[00:31:08.300]where I fine-tuned some approaches teachers can take
[00:31:11.020]in the classroom is the Canvas models
[00:31:13.430]for supporting student identities
[00:31:15.590]that are currently in a course for teachers
[00:31:18.450]of Thompson students.
[00:31:20.130]Please, again, if you are a Thompson Scholar teacher,
[00:31:22.649]please check out those resource in Canvas.
[00:31:26.320]And if you're not, feel free to reach out to me,
[00:31:28.620]and I will send you all of the materials.
[00:31:31.250]You should have all received or will be receiving
[00:31:33.750]during this session the on-campus
[00:31:36.340]and larger community resources for each module.
[00:31:40.860]As I said earlier,
[00:31:42.200]I'm in the process of making these materials available
[00:31:45.290]to the wider campus community
[00:31:47.290]and keeping them living documents.
[00:31:50.692]I wanna end with an excerpt from an email I received
[00:31:54.200]from a former student recently who contacted me
[00:31:57.130]about writing them a letter of recommendation.
[00:32:00.540]I'll be clear, I have their permission to share this.
[00:32:03.300]And I share it not in the spirit of look what I did
[00:32:06.380]with inclusive and support in the classroom
[00:32:09.834]but look what we can do,
[00:32:13.320]what we all have the potential to do
[00:32:15.720]when our classrooms become sites
[00:32:17.660]of education and empowerment.
[00:32:20.830]My student writes, "No need to raise alarms
[00:32:24.290]as I've already worked with the correct resources
[00:32:27.250]to get the help I need.
[00:32:29.050]But there was this one class I missed
[00:32:31.360]where I specifically called you
[00:32:33.240]to tell you I was having an anxiety attack,
[00:32:35.930]and I couldn't even type an email to you.
[00:32:37.910]I was in a seriously abusive relationship at the time,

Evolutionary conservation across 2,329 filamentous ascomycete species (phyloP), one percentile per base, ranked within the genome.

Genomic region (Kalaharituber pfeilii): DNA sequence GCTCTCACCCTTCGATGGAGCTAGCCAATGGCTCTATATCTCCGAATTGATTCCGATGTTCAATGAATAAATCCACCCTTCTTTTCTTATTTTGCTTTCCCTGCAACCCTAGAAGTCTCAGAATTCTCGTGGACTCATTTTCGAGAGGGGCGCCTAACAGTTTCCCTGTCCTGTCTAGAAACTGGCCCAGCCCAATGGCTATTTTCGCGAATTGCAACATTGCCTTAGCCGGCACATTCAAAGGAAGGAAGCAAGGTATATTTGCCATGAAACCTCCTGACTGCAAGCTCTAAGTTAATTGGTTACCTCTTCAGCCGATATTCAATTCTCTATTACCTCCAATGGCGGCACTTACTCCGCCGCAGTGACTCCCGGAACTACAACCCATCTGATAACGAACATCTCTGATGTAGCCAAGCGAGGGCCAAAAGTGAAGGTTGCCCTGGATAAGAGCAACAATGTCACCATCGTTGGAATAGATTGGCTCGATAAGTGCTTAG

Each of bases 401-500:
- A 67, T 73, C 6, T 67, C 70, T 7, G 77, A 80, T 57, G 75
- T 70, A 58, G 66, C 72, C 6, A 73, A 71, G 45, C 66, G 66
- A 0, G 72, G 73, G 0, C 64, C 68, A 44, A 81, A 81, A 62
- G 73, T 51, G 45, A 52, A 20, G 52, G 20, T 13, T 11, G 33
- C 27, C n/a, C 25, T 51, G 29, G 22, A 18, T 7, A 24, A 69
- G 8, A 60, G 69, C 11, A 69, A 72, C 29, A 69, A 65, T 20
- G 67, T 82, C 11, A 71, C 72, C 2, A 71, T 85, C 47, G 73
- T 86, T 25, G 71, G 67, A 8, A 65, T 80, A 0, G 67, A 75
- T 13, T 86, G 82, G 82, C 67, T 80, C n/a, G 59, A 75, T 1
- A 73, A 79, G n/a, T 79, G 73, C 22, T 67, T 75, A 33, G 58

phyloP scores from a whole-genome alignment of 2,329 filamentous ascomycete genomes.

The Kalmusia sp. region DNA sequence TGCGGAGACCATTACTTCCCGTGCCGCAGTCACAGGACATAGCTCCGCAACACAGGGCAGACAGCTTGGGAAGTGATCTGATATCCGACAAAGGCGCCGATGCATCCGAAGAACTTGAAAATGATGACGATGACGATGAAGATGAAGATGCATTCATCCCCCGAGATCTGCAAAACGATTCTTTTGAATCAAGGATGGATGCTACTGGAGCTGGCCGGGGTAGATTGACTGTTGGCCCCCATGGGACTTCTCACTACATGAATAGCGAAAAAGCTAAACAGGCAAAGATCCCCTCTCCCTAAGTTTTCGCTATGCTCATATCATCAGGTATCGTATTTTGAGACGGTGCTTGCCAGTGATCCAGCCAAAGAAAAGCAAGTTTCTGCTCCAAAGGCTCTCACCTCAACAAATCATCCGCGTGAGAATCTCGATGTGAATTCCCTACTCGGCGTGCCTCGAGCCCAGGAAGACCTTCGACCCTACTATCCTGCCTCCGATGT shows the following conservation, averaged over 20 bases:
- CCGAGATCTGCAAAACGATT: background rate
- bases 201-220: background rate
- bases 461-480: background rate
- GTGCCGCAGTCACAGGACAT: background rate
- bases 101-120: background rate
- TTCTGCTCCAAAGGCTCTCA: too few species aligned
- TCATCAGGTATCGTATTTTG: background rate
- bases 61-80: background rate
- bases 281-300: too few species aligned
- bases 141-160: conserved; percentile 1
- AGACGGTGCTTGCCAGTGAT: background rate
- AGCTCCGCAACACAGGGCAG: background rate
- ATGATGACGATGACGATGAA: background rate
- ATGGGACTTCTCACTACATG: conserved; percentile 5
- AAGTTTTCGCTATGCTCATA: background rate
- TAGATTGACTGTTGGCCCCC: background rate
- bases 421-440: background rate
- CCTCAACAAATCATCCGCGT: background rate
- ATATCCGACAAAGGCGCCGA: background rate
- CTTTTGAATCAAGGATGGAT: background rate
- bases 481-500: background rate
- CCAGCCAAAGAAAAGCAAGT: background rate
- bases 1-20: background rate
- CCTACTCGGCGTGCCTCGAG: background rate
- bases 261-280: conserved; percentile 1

[00:32:41.860]and your class was the only class I felt safe in.
[00:32:45.080]That day, right before class,
[00:32:47.210]he had thrown my backpack with all of my things,
[00:32:49.590]including my electronics on the ground,
[00:32:51.940]and he pushed me on campus.
[00:32:54.490]When you picked up the call,
[00:32:55.770]you weren't even concerned about me missing class,
[00:32:58.750]you asked if I was okay.
[00:33:01.360]My abuser used to sit outside my classes on campus
[00:33:04.720]as he had nothing to do,
[00:33:06.310]but for an hour and 15 minutes, I was safe.
[00:33:09.160]I wasn't just safe, I was encouraged to think creatively
[00:33:12.670]and passionately about what we were engaging with.
[00:33:16.230]You truly saved my life
[00:33:17.430]because there were so many times I wanted to stay after
[00:33:19.870]and just tell you, tell you I wasn't safe
[00:33:22.000]and that I needed help.
[00:33:24.280]Even though I didn't, I want you to know
[00:33:26.050]that you did create such a safe environment
[00:33:28.870]for your students.
[00:33:30.070]Even when you didn't know it, you protected me."
[00:33:33.220]And I will say I did indeed care that she wasn't in class,
[00:33:38.819]but that I wanted to prioritize my support
[00:33:44.336]for the situation before bringing in the academics
[00:33:48.820]as I modeled earlier in those complaints, if you will,
[00:33:54.220]for reaching out to students.
[00:33:56.800]So I am wrapping up.
[00:33:58.970]Thank you so much, everyone, for being here today
[00:34:02.570]and for those of you who are watching this as a recording.
[00:34:05.640]You are also welcome to reach out to me.
[00:34:09.100]Thank you, in particular to Dr. Friday, Jerri, Megan, Eric,
[00:34:13.430]and everyone else involved in making this event happen.
[00:34:16.860]We look forward to the breakout rooms
[00:34:18.960]and to answering your questions.
[00:34:21.570]Thank you very much.
[00:34:30.040]Thank you so much, Dr. Hill.
[00:34:32.870]So, as Dr. Hill mentioned,
[00:34:34.410]so one of the things we wanted to do
[00:34:35.610]following this conversation is to really now start to think
[00:34:39.700]about ways we can have a more, I think, collaborative space
[00:34:44.450]so that we can talk about, not just this,
[00:34:46.920]but some, perhaps some opportunities for us